Foreword Chapter 1 Choosing a model to restore Chapter 2 Buying a bike to restore Chapter 3 The ten golden rules for a successful restoration Chapter 4 Dismantling the bike Chapter 5 Removing and dismantling the engine Followed by a series of chapters covering different parts of the restoration process.
Chris was brought up in a mechanical family, inheriting his love of all things mechanical from his father, who was always tinkering with clocks and engines. Where he gained his love of motorcycles from is anyone's guess! His first bikes were a Vespa 125 and a Lambretta SX200 at the tender age of 13, followed by a Raleigh Runabout, and then a Casal moped when he was 16. He purchase a BSA Starfire 250 when he turned 17 - the first bike he ever rebuilt that went again afterwards! After a short dalliance with a Suzuki Rebel 350 he bought the love of his life - a 1954 Matchless 350 GLS Heavyweight single that he stripped down and turned into a bobber/chopper, and this remained his sole means of transport for many years. Sadly that bike was stolen, and after rebuilding a Triumph T100 for a friend he purchased a Triumph Bonneville T140, which was duly rebuilt and pressed into service, but later sold to fund a house purchase (familiar story?) and for many years he remained bikeless. When his fortunes changed for the better he bought an E-type Jaguar 4.2 FHC Series II which he completely restored from the ground up. The whole process took nine years, but as soon as he completed it he had to sell it for financial reasons. Undaunted, he was then able to buy two Triumph Tridents, a 1973 T150V and a 1975 T160 which he completely restored - these are the subject of another of his restoration manuals. He has now turned his attention to one of his most coveted classic motorcycles - the Kawasaki Z1. Having lusted after one for so long he bought two! - a 1974 Z1A and a 1976 KZ900. The complete restoration of the latter and complementary work on the Z1A forms the basis of this real life restoration book.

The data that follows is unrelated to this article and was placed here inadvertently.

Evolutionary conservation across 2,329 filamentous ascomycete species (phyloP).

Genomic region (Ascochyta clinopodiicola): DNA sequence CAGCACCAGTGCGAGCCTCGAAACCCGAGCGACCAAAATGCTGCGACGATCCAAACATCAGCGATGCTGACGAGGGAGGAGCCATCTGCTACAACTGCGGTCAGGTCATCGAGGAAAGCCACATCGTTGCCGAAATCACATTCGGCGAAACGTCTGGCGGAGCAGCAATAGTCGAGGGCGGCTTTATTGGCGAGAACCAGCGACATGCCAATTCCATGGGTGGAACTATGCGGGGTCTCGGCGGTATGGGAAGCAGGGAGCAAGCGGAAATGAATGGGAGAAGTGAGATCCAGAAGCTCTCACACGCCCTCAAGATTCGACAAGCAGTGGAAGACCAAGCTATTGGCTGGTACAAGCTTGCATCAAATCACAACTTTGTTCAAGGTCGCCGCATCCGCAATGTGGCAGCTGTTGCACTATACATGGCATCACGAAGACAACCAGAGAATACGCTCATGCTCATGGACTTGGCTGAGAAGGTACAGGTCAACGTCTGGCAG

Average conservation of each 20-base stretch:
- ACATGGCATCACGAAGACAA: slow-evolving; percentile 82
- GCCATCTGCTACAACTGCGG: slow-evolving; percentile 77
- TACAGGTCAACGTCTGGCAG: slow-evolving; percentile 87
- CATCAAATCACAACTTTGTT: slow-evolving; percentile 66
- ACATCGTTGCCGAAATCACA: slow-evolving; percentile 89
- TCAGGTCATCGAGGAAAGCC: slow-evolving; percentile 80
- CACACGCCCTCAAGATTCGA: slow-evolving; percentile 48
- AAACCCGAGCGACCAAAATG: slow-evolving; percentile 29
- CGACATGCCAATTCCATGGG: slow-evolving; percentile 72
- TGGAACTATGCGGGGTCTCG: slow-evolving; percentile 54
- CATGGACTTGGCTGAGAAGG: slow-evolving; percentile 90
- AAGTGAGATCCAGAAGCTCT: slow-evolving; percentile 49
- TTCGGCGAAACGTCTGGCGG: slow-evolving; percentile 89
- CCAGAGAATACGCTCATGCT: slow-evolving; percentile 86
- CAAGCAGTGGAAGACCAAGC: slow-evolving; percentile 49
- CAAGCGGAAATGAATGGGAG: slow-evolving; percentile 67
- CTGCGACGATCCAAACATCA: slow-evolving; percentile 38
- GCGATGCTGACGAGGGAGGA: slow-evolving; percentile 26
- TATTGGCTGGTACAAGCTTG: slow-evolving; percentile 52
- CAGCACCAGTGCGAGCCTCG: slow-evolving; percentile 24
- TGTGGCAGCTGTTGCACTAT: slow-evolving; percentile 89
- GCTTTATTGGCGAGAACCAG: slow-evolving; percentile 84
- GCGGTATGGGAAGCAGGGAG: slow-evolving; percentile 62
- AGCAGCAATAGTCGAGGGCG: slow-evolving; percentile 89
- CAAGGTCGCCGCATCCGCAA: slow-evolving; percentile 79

The latest in possibly the best series of enthusiasts' restoration manuals ever published covers Kawasaki's legendary big fours that were produced from 1972 until 1980 in intricate detail. With help of no fewer than 794 full-colour photographs, Chris Rooke guides the lucky owners of these bulletproof classics through every aspect of bringing them back to their former glory. This beautifully produced glossy 224-page paperback represents the best price any owner of these superb classics is ever likely to spend, and in 52 well-thought-out chapters plus an index, the step-by-step guide follows the well-proven formula. - Old Bike Mart. General hints and tips abound and even the seasoned restorer will pick up the odd nugget or two. If you are looking at or contemplating a restoration project they would make a sound investment prior to and certainly while contemplating the project. So, if you have a Kawasaki Z1 or any of the variants it is worth investing in, but if not, have a look at others in the range which may include your make an model as they could be money well spent! - Ian Kerr. If we were restoring a Zed-series Kawasaki, we'd buy this book. It's as simple as that. - Sump. A very comprehensive and informative book that should be a companion for anyone contemplating a similar project. Old Bike Australasia. a good read and a worthwhile addition to any Zed library ... We'd say well worth having, particularly if you're newish to Zed mechanicals. - Z1 Owners Club newZletter. can teach the reader a few things, even if a Kawasaki Z1 is not the object of the restoration ... the book has tips on techniques that can be applied in nearly any project. - UltimateMotorcycling.com.